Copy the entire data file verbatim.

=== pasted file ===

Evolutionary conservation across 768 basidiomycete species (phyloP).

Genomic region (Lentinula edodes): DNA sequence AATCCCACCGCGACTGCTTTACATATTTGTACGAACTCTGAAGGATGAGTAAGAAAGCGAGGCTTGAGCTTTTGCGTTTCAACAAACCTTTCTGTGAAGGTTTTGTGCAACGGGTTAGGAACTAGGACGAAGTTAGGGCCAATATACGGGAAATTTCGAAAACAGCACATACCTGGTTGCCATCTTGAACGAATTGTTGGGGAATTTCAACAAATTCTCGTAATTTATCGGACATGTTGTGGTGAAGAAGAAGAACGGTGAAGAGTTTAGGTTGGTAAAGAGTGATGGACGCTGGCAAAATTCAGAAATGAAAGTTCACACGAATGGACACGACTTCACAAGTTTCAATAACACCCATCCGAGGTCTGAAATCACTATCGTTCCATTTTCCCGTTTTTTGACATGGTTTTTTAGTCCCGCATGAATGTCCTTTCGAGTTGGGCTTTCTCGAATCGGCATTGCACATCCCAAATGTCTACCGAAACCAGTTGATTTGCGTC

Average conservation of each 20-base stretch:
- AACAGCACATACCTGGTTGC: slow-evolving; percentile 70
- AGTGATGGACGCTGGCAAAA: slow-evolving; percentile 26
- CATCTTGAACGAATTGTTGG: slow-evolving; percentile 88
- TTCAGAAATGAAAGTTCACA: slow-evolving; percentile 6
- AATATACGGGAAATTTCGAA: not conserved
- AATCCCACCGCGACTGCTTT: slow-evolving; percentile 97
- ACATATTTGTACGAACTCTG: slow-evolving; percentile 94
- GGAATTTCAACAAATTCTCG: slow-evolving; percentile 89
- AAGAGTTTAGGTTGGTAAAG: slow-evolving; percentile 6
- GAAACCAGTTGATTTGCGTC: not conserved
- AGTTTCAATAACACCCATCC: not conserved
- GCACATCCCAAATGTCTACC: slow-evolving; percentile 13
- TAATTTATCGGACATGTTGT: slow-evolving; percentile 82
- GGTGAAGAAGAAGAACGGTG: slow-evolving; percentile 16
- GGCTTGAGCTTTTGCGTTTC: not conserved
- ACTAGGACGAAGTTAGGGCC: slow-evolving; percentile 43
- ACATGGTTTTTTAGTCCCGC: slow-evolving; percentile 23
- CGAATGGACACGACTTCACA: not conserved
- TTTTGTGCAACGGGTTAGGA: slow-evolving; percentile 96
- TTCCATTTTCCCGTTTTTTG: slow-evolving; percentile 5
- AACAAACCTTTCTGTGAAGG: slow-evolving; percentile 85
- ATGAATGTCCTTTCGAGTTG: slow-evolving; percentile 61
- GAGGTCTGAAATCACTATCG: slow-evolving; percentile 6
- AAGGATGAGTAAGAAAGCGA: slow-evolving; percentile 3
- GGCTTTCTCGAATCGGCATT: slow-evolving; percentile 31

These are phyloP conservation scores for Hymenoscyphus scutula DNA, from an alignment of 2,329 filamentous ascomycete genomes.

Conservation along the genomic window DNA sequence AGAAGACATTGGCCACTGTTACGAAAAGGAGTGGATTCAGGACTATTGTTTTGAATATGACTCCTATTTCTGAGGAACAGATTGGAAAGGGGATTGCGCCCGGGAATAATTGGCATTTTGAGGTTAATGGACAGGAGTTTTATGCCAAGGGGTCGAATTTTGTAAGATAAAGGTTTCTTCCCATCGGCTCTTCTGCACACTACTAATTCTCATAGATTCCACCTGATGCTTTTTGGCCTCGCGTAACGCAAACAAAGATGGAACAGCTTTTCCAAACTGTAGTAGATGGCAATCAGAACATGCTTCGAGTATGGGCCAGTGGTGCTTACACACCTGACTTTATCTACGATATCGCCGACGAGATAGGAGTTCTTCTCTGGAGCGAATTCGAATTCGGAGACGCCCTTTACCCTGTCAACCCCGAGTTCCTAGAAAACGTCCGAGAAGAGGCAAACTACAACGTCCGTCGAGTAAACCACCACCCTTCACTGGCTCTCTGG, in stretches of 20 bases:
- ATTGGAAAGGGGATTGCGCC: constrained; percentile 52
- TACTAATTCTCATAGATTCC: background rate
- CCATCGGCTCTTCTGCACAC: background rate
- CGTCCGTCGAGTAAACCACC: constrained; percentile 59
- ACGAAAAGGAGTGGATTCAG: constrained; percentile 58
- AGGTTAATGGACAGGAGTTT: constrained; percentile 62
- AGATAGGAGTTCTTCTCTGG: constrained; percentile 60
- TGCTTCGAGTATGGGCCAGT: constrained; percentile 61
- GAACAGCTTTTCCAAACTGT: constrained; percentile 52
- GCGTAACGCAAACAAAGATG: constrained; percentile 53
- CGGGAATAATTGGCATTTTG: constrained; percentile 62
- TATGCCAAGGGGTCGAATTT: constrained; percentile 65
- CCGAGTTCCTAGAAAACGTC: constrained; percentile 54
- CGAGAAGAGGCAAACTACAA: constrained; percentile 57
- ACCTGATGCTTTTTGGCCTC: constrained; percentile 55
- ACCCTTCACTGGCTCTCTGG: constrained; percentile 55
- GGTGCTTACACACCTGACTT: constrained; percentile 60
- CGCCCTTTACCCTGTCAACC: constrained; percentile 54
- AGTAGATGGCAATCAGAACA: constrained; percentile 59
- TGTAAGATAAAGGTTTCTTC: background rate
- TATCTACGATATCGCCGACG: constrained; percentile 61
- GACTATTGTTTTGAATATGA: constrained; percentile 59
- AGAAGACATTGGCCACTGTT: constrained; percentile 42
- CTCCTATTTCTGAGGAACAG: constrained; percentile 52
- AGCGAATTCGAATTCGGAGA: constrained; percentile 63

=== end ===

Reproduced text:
Evolutionary conservation across 768 basidiomycete species (phyloP).

Genomic region (Lentinula edodes): DNA sequence AATCCCACCGCGACTGCTTTACATATTTGTACGAACTCTGAAGGATGAGTAAGAAAGCGAGGCTTGAGCTTTTGCGTTTCAACAAACCTTTCTGTGAAGGTTTTGTGCAACGGGTTAGGAACTAGGACGAAGTTAGGGCCAATATACGGGAAATTTCGAAAACAGCACATACCTGGTTGCCATCTTGAACGAATTGTTGGGGAATTTCAACAAATTCTCGTAATTTATCGGACATGTTGTGGTGAAGAAGAAGAACGGTGAAGAGTTTAGGTTGGTAAAGAGTGATGGACGCTGGCAAAATTCAGAAATGAAAGTTCACACGAATGGACACGACTTCACAAGTTTCAATAACACCCATCCGAGGTCTGAAATCACTATCGTTCCATTTTCCCGTTTTTTGACATGGTTTTTTAGTCCCGCATGAATGTCCTTTCGAGTTGGGCTTTCTCGAATCGGCATTGCACATCCCAAATGTCTACCGAAACCAGTTGATTTGCGTC

Average conservation of each 20-base stretch:
- AACAGCACATACCTGGTTGC: slow-evolving; percentile 70
- AGTGATGGACGCTGGCAAAA: slow-evolving; percentile 26
- CATCTTGAACGAATTGTTGG: slow-evolving; percentile 88
- TTCAGAAATGAAAGTTCACA: slow-evolving; percentile 6
- AATATACGGGAAATTTCGAA: not conserved
- AATCCCACCGCGACTGCTTT: slow-evolving; percentile 97
- ACATATTTGTACGAACTCTG: slow-evolving; percentile 94
- GGAATTTCAACAAATTCTCG: slow-evolving; percentile 89
- AAGAGTTTAGGTTGGTAAAG: slow-evolving; percentile 6
- GAAACCAGTTGATTTGCGTC: not conserved
- AGTTTCAATAACACCCATCC: not conserved
- GCACATCCCAAATGTCTACC: slow-evolving; percentile 13
- TAATTTATCGGACATGTTGT: slow-evolving; percentile 82
- GGTGAAGAAGAAGAACGGTG: slow-evolving; percentile 16
- GGCTTGAGCTTTTGCGTTTC: not conserved
- ACTAGGACGAAGTTAGGGCC: slow-evolving; percentile 43
- ACATGGTTTTTTAGTCCCGC: slow-evolving; percentile 23
- CGAATGGACACGACTTCACA: not conserved
- TTTTGTGCAACGGGTTAGGA: slow-evolving; percentile 96
- TTCCATTTTCCCGTTTTTTG: slow-evolving; percentile 5
- AACAAACCTTTCTGTGAAGG: slow-evolving; percentile 85
- ATGAATGTCCTTTCGAGTTG: slow-evolving; percentile 61
- GAGGTCTGAAATCACTATCG: slow-evolving; percentile 6
- AAGGATGAGTAAGAAAGCGA: slow-evolving; percentile 3
- GGCTTTCTCGAATCGGCATT: slow-evolving; percentile 31

These are phyloP conservation scores for Hymenoscyphus scutula DNA, from an alignment of 2,329 filamentous ascomycete genomes.

Conservation along the genomic window DNA sequence AGAAGACATTGGCCACTGTTACGAAAAGGAGTGGATTCAGGACTATTGTTTTGAATATGACTCCTATTTCTGAGGAACAGATTGGAAAGGGGATTGCGCCCGGGAATAATTGGCATTTTGAGGTTAATGGACAGGAGTTTTATGCCAAGGGGTCGAATTTTGTAAGATAAAGGTTTCTTCCCATCGGCTCTTCTGCACACTACTAATTCTCATAGATTCCACCTGATGCTTTTTGGCCTCGCGTAACGCAAACAAAGATGGAACAGCTTTTCCAAACTGTAGTAGATGGCAATCAGAACATGCTTCGAGTATGGGCCAGTGGTGCTTACACACCTGACTTTATCTACGATATCGCCGACGAGATAGGAGTTCTTCTCTGGAGCGAATTCGAATTCGGAGACGCCCTTTACCCTGTCAACCCCGAGTTCCTAGAAAACGTCCGAGAAGAGGCAAACTACAACGTCCGTCGAGTAAACCACCACCCTTCACTGGCTCTCTGG, in stretches of 20 bases:
- ATTGGAAAGGGGATTGCGCC: constrained; percentile 52
- TACTAATTCTCATAGATTCC: background rate
- CCATCGGCTCTTCTGCACAC: background rate
- CGTCCGTCGAGTAAACCACC: constrained; percentile 59
- ACGAAAAGGAGTGGATTCAG: constrained; percentile 58
- AGGTTAATGGACAGGAGTTT: constrained; percentile 62
- AGATAGGAGTTCTTCTCTGG: constrained; percentile 60
- TGCTTCGAGTATGGGCCAGT: constrained; percentile 61
- GAACAGCTTTTCCAAACTGT: constrained; percentile 52
- GCGTAACGCAAACAAAGATG: constrained; percentile 53
- CGGGAATAATTGGCATTTTG: constrained; percentile 62
- TATGCCAAGGGGTCGAATTT: constrained; percentile 65
- CCGAGTTCCTAGAAAACGTC: constrained; percentile 54
- CGAGAAGAGGCAAACTACAA: constrained; percentile 57
- ACCTGATGCTTTTTGGCCTC: constrained; percentile 55
- ACCCTTCACTGGCTCTCTGG: constrained; percentile 55
- GGTGCTTACACACCTGACTT: constrained; percentile 60
- CGCCCTTTACCCTGTCAACC: constrained; percentile 54
- AGTAGATGGCAATCAGAACA: constrained; percentile 59
- TGTAAGATAAAGGTTTCTTC: background rate
- TATCTACGATATCGCCGACG: constrained; percentile 61
- GACTATTGTTTTGAATATGA: constrained; percentile 59
- AGAAGACATTGGCCACTGTT: constrained; percentile 42
- CTCCTATTTCTGAGGAACAG: constrained; percentile 52
- AGCGAATTCGAATTCGGAGA: constrained; percentile 63